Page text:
Finally, it’s important to note that as with Japan’s Abe, Modi has also sought to hedge his strategy with the US and China through his own far-reaching bilateral summit with Xi Jinping in Wuhan in April 2018. The two have met on four occasions since, publicly reporting their improved relationship.

This brings us finally to the Gulf. China’s core interest in the Gulf is to secure its long term oil and gas supplies. China would like Saudi Arabia to participate in BRI projects, perhaps even turning Saudi Arabia into the BRI gateway to Africa. Mohammed bin Salman’s visit to China in February 2019 was an important turning point in the relationship, given Saudi Arabia’s increased international isolation following the assassination of Washington Post journalist Jamal Khashoggi.

Donald Trump in Riyadh, Saudi Arabia (Photo: White House/Flickr)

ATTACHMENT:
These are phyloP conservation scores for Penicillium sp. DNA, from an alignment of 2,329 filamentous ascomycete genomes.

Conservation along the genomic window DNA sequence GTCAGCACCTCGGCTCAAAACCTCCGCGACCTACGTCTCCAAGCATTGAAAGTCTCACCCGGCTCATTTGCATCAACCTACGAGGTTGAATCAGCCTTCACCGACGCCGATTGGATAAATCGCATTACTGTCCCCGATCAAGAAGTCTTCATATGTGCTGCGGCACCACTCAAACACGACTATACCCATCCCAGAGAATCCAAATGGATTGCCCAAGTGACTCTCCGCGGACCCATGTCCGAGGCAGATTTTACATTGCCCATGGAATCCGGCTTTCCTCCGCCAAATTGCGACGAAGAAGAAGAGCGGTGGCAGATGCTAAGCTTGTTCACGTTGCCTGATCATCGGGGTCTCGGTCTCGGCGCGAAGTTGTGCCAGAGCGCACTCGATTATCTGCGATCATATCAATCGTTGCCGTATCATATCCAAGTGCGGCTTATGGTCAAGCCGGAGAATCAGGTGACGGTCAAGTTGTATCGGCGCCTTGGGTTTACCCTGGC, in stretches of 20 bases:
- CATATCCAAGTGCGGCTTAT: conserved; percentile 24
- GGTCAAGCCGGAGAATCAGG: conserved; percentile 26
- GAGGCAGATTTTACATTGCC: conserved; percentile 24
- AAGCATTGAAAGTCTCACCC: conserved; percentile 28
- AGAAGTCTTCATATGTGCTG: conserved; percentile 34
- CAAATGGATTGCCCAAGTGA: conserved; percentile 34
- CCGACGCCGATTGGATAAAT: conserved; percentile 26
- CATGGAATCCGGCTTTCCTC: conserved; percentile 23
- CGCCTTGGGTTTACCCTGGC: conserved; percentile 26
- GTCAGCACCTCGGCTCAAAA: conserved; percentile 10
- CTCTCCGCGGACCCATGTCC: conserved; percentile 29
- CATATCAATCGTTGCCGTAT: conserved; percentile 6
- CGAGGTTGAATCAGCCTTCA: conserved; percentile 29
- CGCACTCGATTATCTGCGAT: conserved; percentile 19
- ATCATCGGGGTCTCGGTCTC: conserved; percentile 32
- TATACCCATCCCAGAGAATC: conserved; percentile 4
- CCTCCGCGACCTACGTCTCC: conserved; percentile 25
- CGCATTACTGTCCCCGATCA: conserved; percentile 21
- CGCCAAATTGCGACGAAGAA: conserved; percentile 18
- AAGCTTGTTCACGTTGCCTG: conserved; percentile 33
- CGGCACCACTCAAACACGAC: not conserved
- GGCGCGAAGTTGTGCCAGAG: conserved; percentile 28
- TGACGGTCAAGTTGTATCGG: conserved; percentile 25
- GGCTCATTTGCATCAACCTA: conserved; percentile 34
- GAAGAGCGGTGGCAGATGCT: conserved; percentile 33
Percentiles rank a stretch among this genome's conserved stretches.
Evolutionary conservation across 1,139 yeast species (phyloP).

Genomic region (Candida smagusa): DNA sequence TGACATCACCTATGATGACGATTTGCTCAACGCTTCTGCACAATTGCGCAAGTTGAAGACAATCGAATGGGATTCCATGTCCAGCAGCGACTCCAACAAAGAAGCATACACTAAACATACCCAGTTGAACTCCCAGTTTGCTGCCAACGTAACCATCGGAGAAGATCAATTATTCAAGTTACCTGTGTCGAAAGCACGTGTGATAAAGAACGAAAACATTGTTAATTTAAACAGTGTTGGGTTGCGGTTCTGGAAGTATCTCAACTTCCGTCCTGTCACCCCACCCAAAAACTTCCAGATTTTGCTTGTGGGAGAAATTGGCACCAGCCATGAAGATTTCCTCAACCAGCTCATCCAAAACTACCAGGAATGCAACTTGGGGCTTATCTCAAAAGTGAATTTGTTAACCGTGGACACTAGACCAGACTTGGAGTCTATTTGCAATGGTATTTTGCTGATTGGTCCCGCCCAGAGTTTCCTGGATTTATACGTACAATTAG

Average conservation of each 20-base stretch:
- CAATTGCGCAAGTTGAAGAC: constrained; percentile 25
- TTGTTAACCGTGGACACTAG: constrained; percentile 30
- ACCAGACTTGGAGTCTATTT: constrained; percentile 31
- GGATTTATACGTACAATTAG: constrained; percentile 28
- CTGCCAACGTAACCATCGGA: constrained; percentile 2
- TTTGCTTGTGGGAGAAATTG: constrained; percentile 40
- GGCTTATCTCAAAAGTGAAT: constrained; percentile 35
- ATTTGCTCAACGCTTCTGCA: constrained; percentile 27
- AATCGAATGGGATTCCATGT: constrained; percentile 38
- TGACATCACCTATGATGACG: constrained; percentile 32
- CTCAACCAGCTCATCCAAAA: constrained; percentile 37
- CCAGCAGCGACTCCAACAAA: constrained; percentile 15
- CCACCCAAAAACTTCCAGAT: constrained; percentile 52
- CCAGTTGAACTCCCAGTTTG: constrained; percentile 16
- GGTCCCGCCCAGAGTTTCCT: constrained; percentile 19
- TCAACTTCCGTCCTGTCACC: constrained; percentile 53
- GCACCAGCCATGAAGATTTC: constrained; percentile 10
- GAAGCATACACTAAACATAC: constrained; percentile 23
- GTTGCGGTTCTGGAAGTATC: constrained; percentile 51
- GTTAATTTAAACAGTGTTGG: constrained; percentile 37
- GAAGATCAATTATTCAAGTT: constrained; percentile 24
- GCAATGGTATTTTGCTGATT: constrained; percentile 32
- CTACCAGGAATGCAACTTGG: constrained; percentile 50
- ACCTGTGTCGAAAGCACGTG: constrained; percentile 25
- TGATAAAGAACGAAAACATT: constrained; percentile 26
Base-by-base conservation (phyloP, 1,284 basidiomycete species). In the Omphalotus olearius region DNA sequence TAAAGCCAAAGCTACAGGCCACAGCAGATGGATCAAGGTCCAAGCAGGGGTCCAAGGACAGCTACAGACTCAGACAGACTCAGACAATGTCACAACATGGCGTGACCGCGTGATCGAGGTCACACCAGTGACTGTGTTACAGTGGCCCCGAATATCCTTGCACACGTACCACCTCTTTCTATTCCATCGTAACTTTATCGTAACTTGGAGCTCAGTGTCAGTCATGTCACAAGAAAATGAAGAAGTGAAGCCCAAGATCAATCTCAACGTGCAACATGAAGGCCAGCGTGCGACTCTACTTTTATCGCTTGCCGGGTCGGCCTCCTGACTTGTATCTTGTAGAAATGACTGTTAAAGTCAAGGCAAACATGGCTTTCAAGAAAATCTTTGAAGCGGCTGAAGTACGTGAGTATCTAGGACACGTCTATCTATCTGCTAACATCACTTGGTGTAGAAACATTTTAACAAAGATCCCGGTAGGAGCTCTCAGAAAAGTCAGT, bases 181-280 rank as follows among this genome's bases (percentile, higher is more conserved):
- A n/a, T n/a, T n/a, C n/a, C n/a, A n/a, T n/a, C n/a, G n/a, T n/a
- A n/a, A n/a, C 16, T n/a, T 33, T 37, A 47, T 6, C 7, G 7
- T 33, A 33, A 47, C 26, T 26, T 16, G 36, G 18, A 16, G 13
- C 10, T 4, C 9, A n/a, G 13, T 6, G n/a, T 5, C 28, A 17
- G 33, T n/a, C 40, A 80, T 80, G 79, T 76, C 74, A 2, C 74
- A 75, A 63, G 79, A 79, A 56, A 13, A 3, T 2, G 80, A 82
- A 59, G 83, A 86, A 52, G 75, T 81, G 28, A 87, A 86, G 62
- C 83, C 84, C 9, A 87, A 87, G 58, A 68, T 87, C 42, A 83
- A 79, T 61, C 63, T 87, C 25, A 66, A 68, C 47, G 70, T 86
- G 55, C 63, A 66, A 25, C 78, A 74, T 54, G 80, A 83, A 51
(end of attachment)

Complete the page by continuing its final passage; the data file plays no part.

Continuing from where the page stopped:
Once again, however, both Saudi and the UAE remain deeply sceptical about Beijing’s much older and closer relationship with Iran, the country which they have long identified as their fundamental strategic threat in the Gulf. This scepticism is compounded by China’s close strategic relationship with Russia, which has opposed Saudi interests in the resolution of the Syrian conflict. And to this should be added growing concerns in the Muslim world over Chinese policies towards their own Muslim minority in Xinjiang.

Nonetheless, the Gulf for the first time is now in play for China in a way which would have been unimaginable only a decade ago.

The missing element in US grand strategy in the Indo-Pacific region is the economic arm. Whatever the new US national security strategy may produce in new military capabilities and doctrine across the region, for the long-term US national interest, the Trump administration’s decision to withdraw from the Trans Pacific Partnership is proving to be a strategic error of catastrophic proportions.

This piece is adapted from a recent speech delivered to the 55th West Point Senior Conference, at the United States Military Academy, West Point, New York.